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Sci-Afric Journal of Scientific Issues, Research and Essays (SJSIRS)

Sci-Afric Journal of Scientific Issues, Research and Essays Vol.5(8) Pp. 074-077 August 2017 Copyright 2017 Sci-Afric Publishers.

 

Effects of Benomyl Soil Treatments on Cassava Response to Diseases, Pests and Mycorrhizal Symbiosis

 

*Victor Irogue Omorusi1, Dafe Ayanru2, and Clara Leyibo Igeleke3


1Plant Protection Division, Rubber Research Institute of Nigeria, Iyanomo, Benin City, Nigeria
2Department of Microbiology, University of Benin, Benin City, Nigeria
3Department of Basic Sciences, Benson Idahosa University, Benin City, Nigeria




*Corresponding Author email: iroomorusi@gmail.com
   

      

Accepted July 21st, 2017

Abstract

This paper studied the effects of benomyl soil treatments on cassava response to diseases, pests and mycorrhizal symbiosis. It highlights the importance of the use of benomyl- a fungicide, to control incidences of pests and diseases of cassava for sustainable agriculture. Soil drenches of benomyl (Methyl-I-butylcarbomyl)–2-benzimidazolecarbamate) were applied at 0, 25, 100, 200, 500 and 1000 μg/g in 4.2 kg heat sterilized soil samples. Mycorrhizal spores in soils and root colonization of cassava were estimated at 5.5 months after planting. Shoot heights and girths (cm) and leaf numbers were assessed at 5.5 months. Incidences of cassava green spider mite (CGM) and cassava mealy bug (CM)were rated on a scale of 1 (symptom free) to 5 (severe symptom); African cassava mosaic disease (ACMD) rated bimonthly from 3.5 to 5.5 months on a scale of 0-5; cercospora leaf spot disease (CLSD) assessed on the leaf spot numbers per plant and the infection index calculated. Plants grown in 200, 500and 1000 μg/g benomyl treated soils died of severe phytotoxicity. Mycorrhizal spores and root colonization were significantly higher in the control experiments (P<0.01) with percentage decreases of 44 and 67% per g/soil of spores, and root colonization of 31 and 48%, in the 25 and 100 μg/g, respectively. Benomyl treatment at 25 and 100 μg/g, respectively, significantly increased plant vigour (stem and girth) (P<0.01), with increases by 12.15 to 18.69% for height, and 8.47 to 23.73% for girth. Mycorrhizal symbiosis was lowest in plants amended with doses of benomyl. Effects of benomyl significantly reduced CLSD (P<0.05). No significant effects were detected for CGM, CM and ACMD. The study showed effects of benomyl in increased plant growth and capable of controlling a viral plant disease (CLSD) of cassava.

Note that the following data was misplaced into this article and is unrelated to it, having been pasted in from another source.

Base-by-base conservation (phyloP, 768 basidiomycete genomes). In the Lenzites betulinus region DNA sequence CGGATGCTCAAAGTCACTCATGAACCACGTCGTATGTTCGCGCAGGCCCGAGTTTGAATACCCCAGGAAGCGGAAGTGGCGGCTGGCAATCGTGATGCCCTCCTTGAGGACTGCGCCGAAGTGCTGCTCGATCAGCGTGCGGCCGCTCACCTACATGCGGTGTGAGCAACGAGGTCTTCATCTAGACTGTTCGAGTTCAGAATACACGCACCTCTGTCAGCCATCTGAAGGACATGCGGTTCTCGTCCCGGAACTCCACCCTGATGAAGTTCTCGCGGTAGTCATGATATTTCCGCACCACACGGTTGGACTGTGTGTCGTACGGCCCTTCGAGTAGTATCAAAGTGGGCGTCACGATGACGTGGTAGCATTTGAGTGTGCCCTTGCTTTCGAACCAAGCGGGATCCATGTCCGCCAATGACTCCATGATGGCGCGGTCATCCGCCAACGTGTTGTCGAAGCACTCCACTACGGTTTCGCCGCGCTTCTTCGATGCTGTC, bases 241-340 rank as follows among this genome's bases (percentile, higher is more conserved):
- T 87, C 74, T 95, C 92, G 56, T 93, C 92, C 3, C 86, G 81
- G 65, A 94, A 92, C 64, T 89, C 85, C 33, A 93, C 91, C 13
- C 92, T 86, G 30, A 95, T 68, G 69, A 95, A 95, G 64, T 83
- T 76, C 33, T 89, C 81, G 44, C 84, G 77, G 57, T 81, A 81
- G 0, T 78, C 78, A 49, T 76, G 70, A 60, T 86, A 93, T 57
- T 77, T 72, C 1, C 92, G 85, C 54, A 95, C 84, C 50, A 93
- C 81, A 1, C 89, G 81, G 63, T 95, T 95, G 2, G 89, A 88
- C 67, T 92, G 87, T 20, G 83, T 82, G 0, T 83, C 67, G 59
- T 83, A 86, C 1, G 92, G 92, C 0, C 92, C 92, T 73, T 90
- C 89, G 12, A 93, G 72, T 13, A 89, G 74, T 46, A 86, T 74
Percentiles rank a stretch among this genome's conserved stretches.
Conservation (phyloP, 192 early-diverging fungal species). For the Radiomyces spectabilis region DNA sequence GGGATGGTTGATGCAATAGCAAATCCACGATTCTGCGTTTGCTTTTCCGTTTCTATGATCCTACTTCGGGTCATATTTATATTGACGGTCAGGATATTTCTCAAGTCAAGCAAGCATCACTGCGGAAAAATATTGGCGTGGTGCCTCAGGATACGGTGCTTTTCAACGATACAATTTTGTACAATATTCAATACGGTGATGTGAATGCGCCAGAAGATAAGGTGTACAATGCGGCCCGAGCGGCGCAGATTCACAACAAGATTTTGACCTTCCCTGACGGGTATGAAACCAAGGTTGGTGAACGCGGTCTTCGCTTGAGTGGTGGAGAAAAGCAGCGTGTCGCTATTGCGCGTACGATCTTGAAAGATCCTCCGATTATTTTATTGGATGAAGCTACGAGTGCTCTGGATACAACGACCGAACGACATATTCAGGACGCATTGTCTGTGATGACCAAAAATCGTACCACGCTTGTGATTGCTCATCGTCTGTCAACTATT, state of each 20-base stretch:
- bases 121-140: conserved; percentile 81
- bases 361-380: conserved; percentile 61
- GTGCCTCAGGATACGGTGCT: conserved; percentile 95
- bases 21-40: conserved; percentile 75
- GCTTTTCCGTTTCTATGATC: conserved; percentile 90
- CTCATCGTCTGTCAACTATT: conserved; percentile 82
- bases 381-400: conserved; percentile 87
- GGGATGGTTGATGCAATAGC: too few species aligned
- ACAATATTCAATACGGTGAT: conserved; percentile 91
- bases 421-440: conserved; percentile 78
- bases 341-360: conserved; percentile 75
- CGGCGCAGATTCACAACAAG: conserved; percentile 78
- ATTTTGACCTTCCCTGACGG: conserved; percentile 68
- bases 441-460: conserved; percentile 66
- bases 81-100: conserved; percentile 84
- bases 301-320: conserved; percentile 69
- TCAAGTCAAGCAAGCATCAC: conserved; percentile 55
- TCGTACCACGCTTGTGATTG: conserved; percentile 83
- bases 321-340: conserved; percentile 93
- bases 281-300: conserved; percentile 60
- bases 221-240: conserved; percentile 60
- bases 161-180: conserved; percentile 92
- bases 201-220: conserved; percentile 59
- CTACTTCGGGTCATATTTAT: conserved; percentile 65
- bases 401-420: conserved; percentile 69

Keywords: Benomyl, Mycorrhizal, cercospora leaf spot disease (CLSD), African cassava mosaic disease (ACMD).


 

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